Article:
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United States Department of Agriculture

Agricultural Research Service

Research Project: OPTIMIZING THE BIOLOGY OF THE ANIMAL-PLANT INTERFACE FOR IMPROVED SUSTAINABILITY OF FORAGE-BASED ANIMAL ENTERPRISES

Location: Forage-Animal Production Research

Title: Improving forage quality using seedhead management

Author
item Aiken, Glen

Submitted to: American Forage and Grassland Conference Proceedings
Publication Type: Proceedings
Publication Acceptance Date: November 10, 2011
Publication Date: January 9, 2012
Citation: Aiken, G.E. 2012. Improving forage quality using seedhead management. American Forage and Grassland Conference Proceedings. CD-ROM.

Interpretive Summary: Seedhead emergence can be controlled in perennial grass pastures to extend vegetative growth and avoid declines in forage quality during reproductive development. Various management tools can be used to control seedhead emergence in pastures. Grazed pastures can be mowed during early seedhead emergence if grazing intensities are light; however, grazing intensities are often high enough for livestock to graze most of the seedheads before they emerge out of the boot. Close mowing or grazing should be combined with rotational grazing to avoid stand deterioration. Mefluidide, a plant growth regulator, demonstrated in early research to prolong vegetative growth of perennial grasses and enhance forage nutritive value and animal performance. However, mefluidide was never registered for use in forages. Chaparral® herbicide is registered for grazed pastures and hay fields and will specifically suppress seedhead emergence of tall fescue [Lolium arundinaceum (Schreb.) Darbysh]. Grazing experiments with Chaparral treated endophyte-infected tall fescue pastures indicated that seedhead suppression of fescue seedheads can increase weight gain efficiency of steers and mitigate the adverse effects that fescue toxicosis, which annually costs the U.S. beef industry approximately 1 billion dollars in lost production. Advantages and disadvantages of these management tools in controlling seedhead emergence in perennial grass pastures will be reviewed.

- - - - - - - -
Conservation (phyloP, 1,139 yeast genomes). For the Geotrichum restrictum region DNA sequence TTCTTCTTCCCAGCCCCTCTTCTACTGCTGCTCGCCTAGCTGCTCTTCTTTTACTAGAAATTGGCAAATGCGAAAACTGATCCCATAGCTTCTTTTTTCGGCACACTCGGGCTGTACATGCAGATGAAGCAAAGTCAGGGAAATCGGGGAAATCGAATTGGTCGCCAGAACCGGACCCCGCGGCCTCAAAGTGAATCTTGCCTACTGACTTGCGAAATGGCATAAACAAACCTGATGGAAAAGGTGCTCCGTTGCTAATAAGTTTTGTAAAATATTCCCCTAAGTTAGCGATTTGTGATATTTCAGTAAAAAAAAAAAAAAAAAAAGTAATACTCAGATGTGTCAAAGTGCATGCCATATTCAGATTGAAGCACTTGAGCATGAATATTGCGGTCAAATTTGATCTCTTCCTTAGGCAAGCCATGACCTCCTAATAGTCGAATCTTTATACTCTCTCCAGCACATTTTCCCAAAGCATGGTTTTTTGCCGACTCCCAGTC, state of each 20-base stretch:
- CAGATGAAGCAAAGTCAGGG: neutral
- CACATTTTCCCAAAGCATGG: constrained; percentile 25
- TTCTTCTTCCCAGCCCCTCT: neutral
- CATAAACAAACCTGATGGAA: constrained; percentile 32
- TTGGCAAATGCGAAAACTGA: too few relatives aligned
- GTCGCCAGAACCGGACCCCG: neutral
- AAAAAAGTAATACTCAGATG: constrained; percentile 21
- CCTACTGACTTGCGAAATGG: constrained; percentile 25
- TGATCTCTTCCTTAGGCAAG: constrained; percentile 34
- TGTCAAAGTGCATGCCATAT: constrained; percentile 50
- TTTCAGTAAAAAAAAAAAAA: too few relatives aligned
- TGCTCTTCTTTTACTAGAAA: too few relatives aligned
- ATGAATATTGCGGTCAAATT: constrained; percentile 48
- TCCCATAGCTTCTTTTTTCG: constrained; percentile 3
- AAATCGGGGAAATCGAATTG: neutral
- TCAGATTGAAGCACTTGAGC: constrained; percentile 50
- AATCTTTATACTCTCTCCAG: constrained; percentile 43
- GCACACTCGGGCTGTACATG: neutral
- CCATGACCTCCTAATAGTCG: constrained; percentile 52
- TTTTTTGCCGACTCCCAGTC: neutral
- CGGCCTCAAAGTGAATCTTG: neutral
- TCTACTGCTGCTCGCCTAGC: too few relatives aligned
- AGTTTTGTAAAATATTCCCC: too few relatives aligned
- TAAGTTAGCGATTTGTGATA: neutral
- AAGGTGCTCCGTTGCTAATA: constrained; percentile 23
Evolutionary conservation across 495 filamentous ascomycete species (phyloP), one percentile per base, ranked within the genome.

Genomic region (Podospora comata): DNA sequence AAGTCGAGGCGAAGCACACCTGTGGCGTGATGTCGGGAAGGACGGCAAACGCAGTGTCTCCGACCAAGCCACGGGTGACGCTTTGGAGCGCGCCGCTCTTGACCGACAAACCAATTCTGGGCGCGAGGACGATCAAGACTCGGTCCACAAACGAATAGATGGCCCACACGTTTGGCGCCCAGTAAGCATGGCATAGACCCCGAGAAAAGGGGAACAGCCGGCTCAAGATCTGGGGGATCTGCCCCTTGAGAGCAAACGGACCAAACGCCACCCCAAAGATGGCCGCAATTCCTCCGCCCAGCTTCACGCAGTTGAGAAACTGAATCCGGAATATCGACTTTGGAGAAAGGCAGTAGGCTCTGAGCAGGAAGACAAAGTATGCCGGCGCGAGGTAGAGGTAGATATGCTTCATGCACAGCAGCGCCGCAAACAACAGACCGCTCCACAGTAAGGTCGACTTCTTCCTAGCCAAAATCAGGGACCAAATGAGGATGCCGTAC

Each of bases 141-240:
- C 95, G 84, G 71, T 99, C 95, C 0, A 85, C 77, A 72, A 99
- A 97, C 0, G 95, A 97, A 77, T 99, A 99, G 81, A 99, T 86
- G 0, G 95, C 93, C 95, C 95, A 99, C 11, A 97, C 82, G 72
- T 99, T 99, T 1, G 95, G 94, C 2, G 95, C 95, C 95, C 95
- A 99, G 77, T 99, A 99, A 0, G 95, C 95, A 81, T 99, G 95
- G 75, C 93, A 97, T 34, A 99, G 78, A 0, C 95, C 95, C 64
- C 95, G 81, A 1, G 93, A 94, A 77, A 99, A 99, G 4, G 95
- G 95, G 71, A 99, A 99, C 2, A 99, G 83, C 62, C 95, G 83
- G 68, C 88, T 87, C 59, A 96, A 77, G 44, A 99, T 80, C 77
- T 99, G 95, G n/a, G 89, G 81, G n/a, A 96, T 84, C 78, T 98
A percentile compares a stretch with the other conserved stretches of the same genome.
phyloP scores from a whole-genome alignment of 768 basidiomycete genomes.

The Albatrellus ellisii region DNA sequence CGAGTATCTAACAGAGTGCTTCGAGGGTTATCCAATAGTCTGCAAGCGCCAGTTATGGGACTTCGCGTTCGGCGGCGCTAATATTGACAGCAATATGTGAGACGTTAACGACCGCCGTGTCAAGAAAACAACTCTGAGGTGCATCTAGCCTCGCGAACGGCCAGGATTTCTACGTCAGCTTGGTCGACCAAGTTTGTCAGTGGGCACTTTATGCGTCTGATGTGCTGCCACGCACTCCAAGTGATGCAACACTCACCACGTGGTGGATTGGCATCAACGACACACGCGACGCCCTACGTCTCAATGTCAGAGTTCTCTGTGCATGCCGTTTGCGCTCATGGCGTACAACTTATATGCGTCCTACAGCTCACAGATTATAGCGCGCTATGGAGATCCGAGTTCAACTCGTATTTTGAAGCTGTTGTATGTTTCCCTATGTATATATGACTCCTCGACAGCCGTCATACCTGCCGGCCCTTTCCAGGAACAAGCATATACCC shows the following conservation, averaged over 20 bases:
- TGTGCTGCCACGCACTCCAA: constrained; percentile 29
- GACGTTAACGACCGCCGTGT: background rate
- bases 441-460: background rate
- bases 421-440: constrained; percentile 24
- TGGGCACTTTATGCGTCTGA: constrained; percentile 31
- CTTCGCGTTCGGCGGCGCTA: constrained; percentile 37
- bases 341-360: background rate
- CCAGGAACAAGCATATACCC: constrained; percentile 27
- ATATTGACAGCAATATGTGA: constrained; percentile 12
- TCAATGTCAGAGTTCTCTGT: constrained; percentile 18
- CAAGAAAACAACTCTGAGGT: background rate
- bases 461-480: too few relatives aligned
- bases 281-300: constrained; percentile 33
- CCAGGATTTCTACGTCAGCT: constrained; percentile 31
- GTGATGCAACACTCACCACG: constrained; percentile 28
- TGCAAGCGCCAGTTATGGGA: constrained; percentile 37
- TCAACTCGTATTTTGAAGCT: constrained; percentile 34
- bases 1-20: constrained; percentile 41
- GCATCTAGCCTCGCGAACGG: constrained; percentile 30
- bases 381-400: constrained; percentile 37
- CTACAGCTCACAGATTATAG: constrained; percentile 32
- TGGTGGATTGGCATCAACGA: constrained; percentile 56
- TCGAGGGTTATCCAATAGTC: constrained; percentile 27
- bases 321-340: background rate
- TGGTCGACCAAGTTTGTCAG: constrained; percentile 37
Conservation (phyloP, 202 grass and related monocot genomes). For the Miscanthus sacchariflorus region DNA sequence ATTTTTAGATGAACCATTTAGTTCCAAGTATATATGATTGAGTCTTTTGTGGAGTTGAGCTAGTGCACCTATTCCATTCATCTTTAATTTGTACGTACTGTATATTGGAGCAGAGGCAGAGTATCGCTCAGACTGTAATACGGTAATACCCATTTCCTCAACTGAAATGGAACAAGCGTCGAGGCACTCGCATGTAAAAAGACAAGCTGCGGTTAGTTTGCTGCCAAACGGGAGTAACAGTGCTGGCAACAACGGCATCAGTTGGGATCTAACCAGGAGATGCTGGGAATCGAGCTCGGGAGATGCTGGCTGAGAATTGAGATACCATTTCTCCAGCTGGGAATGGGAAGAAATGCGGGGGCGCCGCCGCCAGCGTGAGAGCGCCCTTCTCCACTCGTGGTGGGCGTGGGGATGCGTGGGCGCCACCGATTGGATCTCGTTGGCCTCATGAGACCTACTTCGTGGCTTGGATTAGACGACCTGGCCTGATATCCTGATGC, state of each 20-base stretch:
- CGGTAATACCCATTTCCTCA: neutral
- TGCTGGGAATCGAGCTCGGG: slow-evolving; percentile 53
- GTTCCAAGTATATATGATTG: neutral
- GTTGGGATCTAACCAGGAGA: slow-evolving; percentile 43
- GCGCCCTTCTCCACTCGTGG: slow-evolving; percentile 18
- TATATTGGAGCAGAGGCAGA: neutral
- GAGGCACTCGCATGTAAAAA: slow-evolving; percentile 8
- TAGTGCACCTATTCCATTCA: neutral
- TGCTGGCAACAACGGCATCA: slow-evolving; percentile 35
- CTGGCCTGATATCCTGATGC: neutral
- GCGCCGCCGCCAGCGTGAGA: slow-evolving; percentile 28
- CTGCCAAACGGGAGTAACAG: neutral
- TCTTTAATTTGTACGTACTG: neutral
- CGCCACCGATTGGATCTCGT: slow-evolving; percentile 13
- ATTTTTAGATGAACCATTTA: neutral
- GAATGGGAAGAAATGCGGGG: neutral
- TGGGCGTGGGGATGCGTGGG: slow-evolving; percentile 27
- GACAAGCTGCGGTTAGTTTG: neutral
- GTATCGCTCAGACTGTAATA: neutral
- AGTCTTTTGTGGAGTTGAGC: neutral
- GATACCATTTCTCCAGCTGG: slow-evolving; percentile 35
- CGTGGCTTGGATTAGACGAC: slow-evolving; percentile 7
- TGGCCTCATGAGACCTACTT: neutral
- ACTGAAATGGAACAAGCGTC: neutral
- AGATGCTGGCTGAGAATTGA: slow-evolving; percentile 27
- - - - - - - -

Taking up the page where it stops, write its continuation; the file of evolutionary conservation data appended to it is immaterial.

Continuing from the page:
Technical Abstract: Controlling seedhead emergence in perennial grass pastures can extend vegetative growth and high leaf:stem ratios to avoid declines in forage quality during the reproductive development of grasses. There are various management tools for controlling the emergence of seedheads. Pastures can be mowed to control weeds and seedheads. Grazing intensities can also be high enough to graze seedheads before they emerge out of the boot. However, close mowing or grazing should be combined with rotational grazing to avoid stand deterioration and weed encroachment. Early research with mefluidide demonstrated the plant growth regulator had promise in controlling seedheads and enhancing forage nutritive values and animal performance; however, mefluidide was never registered for use in forages. Chaparral® herbicide is registered for grazed pastures and hay fields and will specifically suppress seedhead emergence of tall fescue [Lolium arundinaceum (Schreb.) Darbysh]. Grazing experiments with Chaparral treated endophyte-infected tall fescue pastures indicated that seedhead suppression can increase steer weight gain and mitigate the effects of fescue toxicosis on steer physiology. This review will discuss advantages and disadvantages of these management tools in controlling seedhead emergence in perennial grass pastures.

Last Modified: 7/25/2014
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